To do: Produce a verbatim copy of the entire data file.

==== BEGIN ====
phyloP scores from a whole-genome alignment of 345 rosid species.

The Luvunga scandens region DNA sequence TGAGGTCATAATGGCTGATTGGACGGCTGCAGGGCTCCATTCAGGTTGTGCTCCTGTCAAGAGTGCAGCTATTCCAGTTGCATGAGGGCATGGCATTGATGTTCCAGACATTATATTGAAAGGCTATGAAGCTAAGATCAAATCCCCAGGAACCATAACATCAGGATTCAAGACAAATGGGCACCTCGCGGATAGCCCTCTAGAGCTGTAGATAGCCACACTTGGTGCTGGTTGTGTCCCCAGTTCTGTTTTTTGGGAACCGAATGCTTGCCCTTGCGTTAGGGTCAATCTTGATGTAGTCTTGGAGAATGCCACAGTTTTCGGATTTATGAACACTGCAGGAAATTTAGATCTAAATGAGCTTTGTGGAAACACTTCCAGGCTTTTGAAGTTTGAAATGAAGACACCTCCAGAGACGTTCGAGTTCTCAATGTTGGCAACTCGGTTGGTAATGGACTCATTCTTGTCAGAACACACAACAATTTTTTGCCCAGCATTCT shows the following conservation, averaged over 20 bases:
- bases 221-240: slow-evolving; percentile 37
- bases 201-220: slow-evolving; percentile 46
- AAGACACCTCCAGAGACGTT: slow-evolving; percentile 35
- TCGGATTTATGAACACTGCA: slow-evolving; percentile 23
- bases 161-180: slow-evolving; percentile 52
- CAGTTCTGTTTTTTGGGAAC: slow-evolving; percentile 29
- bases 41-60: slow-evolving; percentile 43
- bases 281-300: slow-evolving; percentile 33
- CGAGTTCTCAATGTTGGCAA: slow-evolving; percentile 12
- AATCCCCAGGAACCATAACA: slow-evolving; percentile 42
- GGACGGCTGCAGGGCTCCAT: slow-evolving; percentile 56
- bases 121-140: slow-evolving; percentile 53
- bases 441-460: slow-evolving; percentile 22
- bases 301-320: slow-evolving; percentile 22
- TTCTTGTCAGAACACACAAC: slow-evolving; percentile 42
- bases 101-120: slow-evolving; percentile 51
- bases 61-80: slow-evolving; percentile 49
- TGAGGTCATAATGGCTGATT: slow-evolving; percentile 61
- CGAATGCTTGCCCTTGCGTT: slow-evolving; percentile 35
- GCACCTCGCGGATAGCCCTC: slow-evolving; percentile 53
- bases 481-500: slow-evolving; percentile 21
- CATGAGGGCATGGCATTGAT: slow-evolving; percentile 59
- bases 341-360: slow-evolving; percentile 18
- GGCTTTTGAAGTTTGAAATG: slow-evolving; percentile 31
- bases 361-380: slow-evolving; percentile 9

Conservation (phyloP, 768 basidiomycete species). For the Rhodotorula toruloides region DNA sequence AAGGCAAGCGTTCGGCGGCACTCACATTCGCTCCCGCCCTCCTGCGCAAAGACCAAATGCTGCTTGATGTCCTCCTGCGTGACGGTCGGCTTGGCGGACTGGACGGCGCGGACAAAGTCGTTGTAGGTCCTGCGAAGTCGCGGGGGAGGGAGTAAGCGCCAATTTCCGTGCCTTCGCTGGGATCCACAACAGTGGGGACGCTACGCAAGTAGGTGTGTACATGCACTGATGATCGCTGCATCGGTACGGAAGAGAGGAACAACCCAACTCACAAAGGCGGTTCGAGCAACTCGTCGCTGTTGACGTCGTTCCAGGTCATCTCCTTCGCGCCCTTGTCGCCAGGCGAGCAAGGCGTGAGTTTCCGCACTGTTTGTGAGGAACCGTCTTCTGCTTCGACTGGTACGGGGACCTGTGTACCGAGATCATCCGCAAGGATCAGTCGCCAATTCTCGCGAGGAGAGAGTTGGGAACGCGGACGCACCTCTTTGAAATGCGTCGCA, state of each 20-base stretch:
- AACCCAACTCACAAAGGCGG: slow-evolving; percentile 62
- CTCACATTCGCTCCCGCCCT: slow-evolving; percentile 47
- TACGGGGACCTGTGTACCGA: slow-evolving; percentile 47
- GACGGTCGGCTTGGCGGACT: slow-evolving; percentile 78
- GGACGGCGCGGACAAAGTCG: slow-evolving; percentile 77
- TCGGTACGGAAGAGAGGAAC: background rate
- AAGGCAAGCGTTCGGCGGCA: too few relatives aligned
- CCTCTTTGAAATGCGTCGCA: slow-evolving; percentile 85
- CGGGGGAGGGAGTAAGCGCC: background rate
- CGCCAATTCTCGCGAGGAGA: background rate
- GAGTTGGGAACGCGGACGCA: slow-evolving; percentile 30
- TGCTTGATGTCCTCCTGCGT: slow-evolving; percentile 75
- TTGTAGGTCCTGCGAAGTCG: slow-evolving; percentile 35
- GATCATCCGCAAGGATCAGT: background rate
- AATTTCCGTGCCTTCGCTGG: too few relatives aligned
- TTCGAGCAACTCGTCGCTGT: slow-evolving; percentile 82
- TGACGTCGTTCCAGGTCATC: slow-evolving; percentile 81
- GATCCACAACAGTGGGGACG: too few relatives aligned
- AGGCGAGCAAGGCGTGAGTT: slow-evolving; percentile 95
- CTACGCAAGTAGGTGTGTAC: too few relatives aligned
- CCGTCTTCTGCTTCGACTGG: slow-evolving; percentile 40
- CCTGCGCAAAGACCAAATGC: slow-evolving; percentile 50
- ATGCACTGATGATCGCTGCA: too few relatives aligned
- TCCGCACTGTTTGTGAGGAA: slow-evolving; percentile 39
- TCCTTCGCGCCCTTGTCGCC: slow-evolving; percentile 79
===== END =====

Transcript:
phyloP scores from a whole-genome alignment of 345 rosid species.

The Luvunga scandens region DNA sequence TGAGGTCATAATGGCTGATTGGACGGCTGCAGGGCTCCATTCAGGTTGTGCTCCTGTCAAGAGTGCAGCTATTCCAGTTGCATGAGGGCATGGCATTGATGTTCCAGACATTATATTGAAAGGCTATGAAGCTAAGATCAAATCCCCAGGAACCATAACATCAGGATTCAAGACAAATGGGCACCTCGCGGATAGCCCTCTAGAGCTGTAGATAGCCACACTTGGTGCTGGTTGTGTCCCCAGTTCTGTTTTTTGGGAACCGAATGCTTGCCCTTGCGTTAGGGTCAATCTTGATGTAGTCTTGGAGAATGCCACAGTTTTCGGATTTATGAACACTGCAGGAAATTTAGATCTAAATGAGCTTTGTGGAAACACTTCCAGGCTTTTGAAGTTTGAAATGAAGACACCTCCAGAGACGTTCGAGTTCTCAATGTTGGCAACTCGGTTGGTAATGGACTCATTCTTGTCAGAACACACAACAATTTTTTGCCCAGCATTCT shows the following conservation, averaged over 20 bases:
- bases 221-240: slow-evolving; percentile 37
- bases 201-220: slow-evolving; percentile 46
- AAGACACCTCCAGAGACGTT: slow-evolving; percentile 35
- TCGGATTTATGAACACTGCA: slow-evolving; percentile 23
- bases 161-180: slow-evolving; percentile 52
- CAGTTCTGTTTTTTGGGAAC: slow-evolving; percentile 29
- bases 41-60: slow-evolving; percentile 43
- bases 281-300: slow-evolving; percentile 33
- CGAGTTCTCAATGTTGGCAA: slow-evolving; percentile 12
- AATCCCCAGGAACCATAACA: slow-evolving; percentile 42
- GGACGGCTGCAGGGCTCCAT: slow-evolving; percentile 56
- bases 121-140: slow-evolving; percentile 53
- bases 441-460: slow-evolving; percentile 22
- bases 301-320: slow-evolving; percentile 22
- TTCTTGTCAGAACACACAAC: slow-evolving; percentile 42
- bases 101-120: slow-evolving; percentile 51
- bases 61-80: slow-evolving; percentile 49
- TGAGGTCATAATGGCTGATT: slow-evolving; percentile 61
- CGAATGCTTGCCCTTGCGTT: slow-evolving; percentile 35
- GCACCTCGCGGATAGCCCTC: slow-evolving; percentile 53
- bases 481-500: slow-evolving; percentile 21
- CATGAGGGCATGGCATTGAT: slow-evolving; percentile 59
- bases 341-360: slow-evolving; percentile 18
- GGCTTTTGAAGTTTGAAATG: slow-evolving; percentile 31
- bases 361-380: slow-evolving; percentile 9

Conservation (phyloP, 768 basidiomycete species). For the Rhodotorula toruloides region DNA sequence AAGGCAAGCGTTCGGCGGCACTCACATTCGCTCCCGCCCTCCTGCGCAAAGACCAAATGCTGCTTGATGTCCTCCTGCGTGACGGTCGGCTTGGCGGACTGGACGGCGCGGACAAAGTCGTTGTAGGTCCTGCGAAGTCGCGGGGGAGGGAGTAAGCGCCAATTTCCGTGCCTTCGCTGGGATCCACAACAGTGGGGACGCTACGCAAGTAGGTGTGTACATGCACTGATGATCGCTGCATCGGTACGGAAGAGAGGAACAACCCAACTCACAAAGGCGGTTCGAGCAACTCGTCGCTGTTGACGTCGTTCCAGGTCATCTCCTTCGCGCCCTTGTCGCCAGGCGAGCAAGGCGTGAGTTTCCGCACTGTTTGTGAGGAACCGTCTTCTGCTTCGACTGGTACGGGGACCTGTGTACCGAGATCATCCGCAAGGATCAGTCGCCAATTCTCGCGAGGAGAGAGTTGGGAACGCGGACGCACCTCTTTGAAATGCGTCGCA, state of each 20-base stretch:
- AACCCAACTCACAAAGGCGG: slow-evolving; percentile 62
- CTCACATTCGCTCCCGCCCT: slow-evolving; percentile 47
- TACGGGGACCTGTGTACCGA: slow-evolving; percentile 47
- GACGGTCGGCTTGGCGGACT: slow-evolving; percentile 78
- GGACGGCGCGGACAAAGTCG: slow-evolving; percentile 77
- TCGGTACGGAAGAGAGGAAC: background rate
- AAGGCAAGCGTTCGGCGGCA: too few relatives aligned
- CCTCTTTGAAATGCGTCGCA: slow-evolving; percentile 85
- CGGGGGAGGGAGTAAGCGCC: background rate
- CGCCAATTCTCGCGAGGAGA: background rate
- GAGTTGGGAACGCGGACGCA: slow-evolving; percentile 30
- TGCTTGATGTCCTCCTGCGT: slow-evolving; percentile 75
- TTGTAGGTCCTGCGAAGTCG: slow-evolving; percentile 35
- GATCATCCGCAAGGATCAGT: background rate
- AATTTCCGTGCCTTCGCTGG: too few relatives aligned
- TTCGAGCAACTCGTCGCTGT: slow-evolving; percentile 82
- TGACGTCGTTCCAGGTCATC: slow-evolving; percentile 81
- GATCCACAACAGTGGGGACG: too few relatives aligned
- AGGCGAGCAAGGCGTGAGTT: slow-evolving; percentile 95
- CTACGCAAGTAGGTGTGTAC: too few relatives aligned
- CCGTCTTCTGCTTCGACTGG: slow-evolving; percentile 40
- CCTGCGCAAAGACCAAATGC: slow-evolving; percentile 50
- ATGCACTGATGATCGCTGCA: too few relatives aligned
- TCCGCACTGTTTGTGAGGAA: slow-evolving; percentile 39
- TCCTTCGCGCCCTTGTCGCC: slow-evolving; percentile 79